Physics Blog

on Fundamental Theoretical Physics

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rhammond@email.unc.edu

Dear Dr. Hammond,

Hey man, great book, it really got me thinking. My question is short, is negative mass real, has it ever been observed?

Jason

Jason,

Negative mass is a theoretical possibility, but it has never been observed. It is theoretically analyzed by letting m -> -m. It has very unusual properties, for example negative mass chases positive mass, and it has been called armor piercing because it will barrel its way through any material. Check out some new entries on my homepage.

Dear Professor Rich,

I have been reading about cloaking, and making an invisible man. Is this hype or true?

Big Al

Dear Big Al,

There is always hype, but cloaking is getting closer to being a possibility. You don’t make a person invisible per se, you cloak her. Imagine a cylinder three feet in diameter and 8 feet tall. It is like a giant test tube, but instead of glass it is made of metamaterials. Metamaterials are manmade, and the index of refraction is not constant but depends on the radius. So, to cloak Mary, have her step into the cylinder. If the index of refraction function is just right, Mary will be invisible to the outside world. There are problems, for example, it is very hard to make these metamaterials and no one has made one that big, yet. Worse, is the “dispersion” problem. This means, suppose the cloak is designed to work for red light, then it won’t be quite right for blue. Much work is being done to overcome these problems. The Army, Air Force, and Navy are all funding research in metamaterials, as well as other agencies.

Dear Professor,

I know torsion arises from intrinsic spin, but doesn’t the Dirac equation already describe particles with spin?

A confused grad student

Dear grad student,

The Dirac equation describes particles of spin 1/2 (it does not describe spin one or spin two particles, for example). But, to the heart of your query, consider the electron, which has spin and charge. In order to account for the electromagnetic field, we must generalize the derivative to the gauge covariant derivative by including the electromagnetic potential. In the same way, to account for the torsion field, we form a gauge invariant derivative with torsion terms. For all the gory details, see: Torsion gravity - Hammond, R.T. Rept.Prog.Phys. 65 (2002). Hope this helps Prof H,

I have been reading other blogs and forums but cannot get an answer to a simple question, what is the physical meaning of an antisymmetric metric tensor? I know Einstein tried to make the electromagnetic field, but that failed, as far as I know. Can you help?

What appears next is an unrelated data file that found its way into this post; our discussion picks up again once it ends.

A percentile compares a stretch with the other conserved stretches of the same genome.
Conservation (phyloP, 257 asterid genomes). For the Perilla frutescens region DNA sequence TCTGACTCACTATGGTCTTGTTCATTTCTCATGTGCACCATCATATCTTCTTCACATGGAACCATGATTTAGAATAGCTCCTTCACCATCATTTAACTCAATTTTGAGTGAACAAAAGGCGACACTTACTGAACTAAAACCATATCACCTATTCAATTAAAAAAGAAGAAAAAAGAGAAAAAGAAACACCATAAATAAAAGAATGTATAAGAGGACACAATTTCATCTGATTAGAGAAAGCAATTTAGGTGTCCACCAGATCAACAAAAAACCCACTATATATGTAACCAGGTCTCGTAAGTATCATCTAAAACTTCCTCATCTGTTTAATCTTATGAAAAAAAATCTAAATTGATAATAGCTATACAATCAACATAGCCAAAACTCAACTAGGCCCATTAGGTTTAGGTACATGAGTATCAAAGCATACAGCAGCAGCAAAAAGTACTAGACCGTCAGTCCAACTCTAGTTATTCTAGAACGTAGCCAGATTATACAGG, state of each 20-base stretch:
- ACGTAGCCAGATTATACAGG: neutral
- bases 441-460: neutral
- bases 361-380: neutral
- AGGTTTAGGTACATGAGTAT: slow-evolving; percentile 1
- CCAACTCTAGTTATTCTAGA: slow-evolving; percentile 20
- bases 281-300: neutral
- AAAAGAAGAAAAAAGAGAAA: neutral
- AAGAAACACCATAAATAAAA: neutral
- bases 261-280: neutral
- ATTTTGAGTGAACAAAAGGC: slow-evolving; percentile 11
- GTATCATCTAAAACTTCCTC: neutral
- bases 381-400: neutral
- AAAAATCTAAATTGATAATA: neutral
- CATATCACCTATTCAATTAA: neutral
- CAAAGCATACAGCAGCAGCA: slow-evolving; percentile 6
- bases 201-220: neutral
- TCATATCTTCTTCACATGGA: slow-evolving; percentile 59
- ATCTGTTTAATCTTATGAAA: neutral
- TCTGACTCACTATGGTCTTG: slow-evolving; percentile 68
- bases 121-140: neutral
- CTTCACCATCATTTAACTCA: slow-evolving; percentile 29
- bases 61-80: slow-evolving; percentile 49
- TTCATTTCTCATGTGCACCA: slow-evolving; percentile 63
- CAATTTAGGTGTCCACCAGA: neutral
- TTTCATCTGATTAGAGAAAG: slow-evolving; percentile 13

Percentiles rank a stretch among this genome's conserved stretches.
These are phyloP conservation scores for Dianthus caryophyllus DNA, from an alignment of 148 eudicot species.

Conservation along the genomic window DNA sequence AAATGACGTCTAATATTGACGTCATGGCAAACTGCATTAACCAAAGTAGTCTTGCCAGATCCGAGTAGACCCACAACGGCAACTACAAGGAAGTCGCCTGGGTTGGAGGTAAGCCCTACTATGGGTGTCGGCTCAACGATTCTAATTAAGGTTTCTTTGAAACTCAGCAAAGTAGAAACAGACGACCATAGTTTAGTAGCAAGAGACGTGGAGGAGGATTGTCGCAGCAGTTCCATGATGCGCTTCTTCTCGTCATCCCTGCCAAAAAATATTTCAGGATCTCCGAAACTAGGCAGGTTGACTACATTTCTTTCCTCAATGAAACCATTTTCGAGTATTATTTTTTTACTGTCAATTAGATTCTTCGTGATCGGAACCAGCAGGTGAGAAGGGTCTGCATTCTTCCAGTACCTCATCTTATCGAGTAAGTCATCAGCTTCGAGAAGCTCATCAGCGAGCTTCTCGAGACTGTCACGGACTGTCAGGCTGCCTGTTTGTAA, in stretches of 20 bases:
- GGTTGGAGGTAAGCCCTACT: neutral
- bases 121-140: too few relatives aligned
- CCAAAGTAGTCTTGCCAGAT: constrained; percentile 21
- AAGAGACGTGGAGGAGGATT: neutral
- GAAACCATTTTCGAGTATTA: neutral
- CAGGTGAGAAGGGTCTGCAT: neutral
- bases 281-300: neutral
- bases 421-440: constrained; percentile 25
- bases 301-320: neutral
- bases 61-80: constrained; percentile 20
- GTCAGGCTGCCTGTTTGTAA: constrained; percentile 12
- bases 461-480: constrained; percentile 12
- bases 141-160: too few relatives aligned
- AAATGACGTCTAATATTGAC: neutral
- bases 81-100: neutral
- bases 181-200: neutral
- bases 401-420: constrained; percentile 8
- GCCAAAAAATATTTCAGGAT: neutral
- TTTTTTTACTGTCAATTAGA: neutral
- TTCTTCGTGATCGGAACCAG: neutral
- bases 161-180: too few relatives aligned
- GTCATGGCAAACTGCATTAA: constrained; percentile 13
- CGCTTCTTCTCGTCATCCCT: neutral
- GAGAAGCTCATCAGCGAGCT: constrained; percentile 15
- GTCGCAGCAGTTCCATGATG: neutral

Jan in the Pan

Jan,

After Einstein, the Canadian physicist John Moffat developed a theory where phi (I will use phi to describe the antisymmetric part of the metric tensor) was non-zero, but it was just another part of gravity. This means the origin was mass. Most recently, a new theory has been developed in which phi is the potential of a spin field. In other words, start with phi, take the antisymmetric derivative, and you have a field that arises from the intrinsic spin of elementary particles. This field is the torsion field and this formulation answers two other questions. It shows why the torsion is derived from a potential, and shows why phi cannot be zero (unless intrinsic spin is zero). This is a new result and needs more research, but it is very exciting. Technical details were given in
**arXiv**:1207.5170v1 [gr-qc].

Dear Professor, According to Hawking's theorem, black holes radiate out there energy. Couldn't this energy cause the expansion to accelerate?

Cosmic Thinker

Cosmic Thinker, I like your name, but no, this cannot be. FIrst, large black holes (solar mass or bigger) have a very low (black hole thermodynamic) temperature and they emit less energy than a firefly on the Fourth. Also, if they did somehow, we'd observe such a huge amount of energy. But most diabolical is this. Bear in mind that energy is conserved, so the radiation gained is at the cost of the mass lost. It turns out your insights are good, the radiation pressure pushes a little more (cosmologically speaking) than inert black holes, but you still lose. Remember, you need some new kind of energy or field (or theory of gravity), and radiation just won't do :(

- Prof. Hammond
- There are a number of fundamental mysteries in physics, one of the most recent being, why is the rate of expansion of the universe increasing?(see brief explanation).

Why is this happening? No known form of energy can account for this, which is why we sometimes postulate the existence of "dark energy." Simply put, "dark energy" is any form of energy that can accelerate the expansion of the universe. But what exactly is dark energy?

No one knows, for sure! Comments...Questions???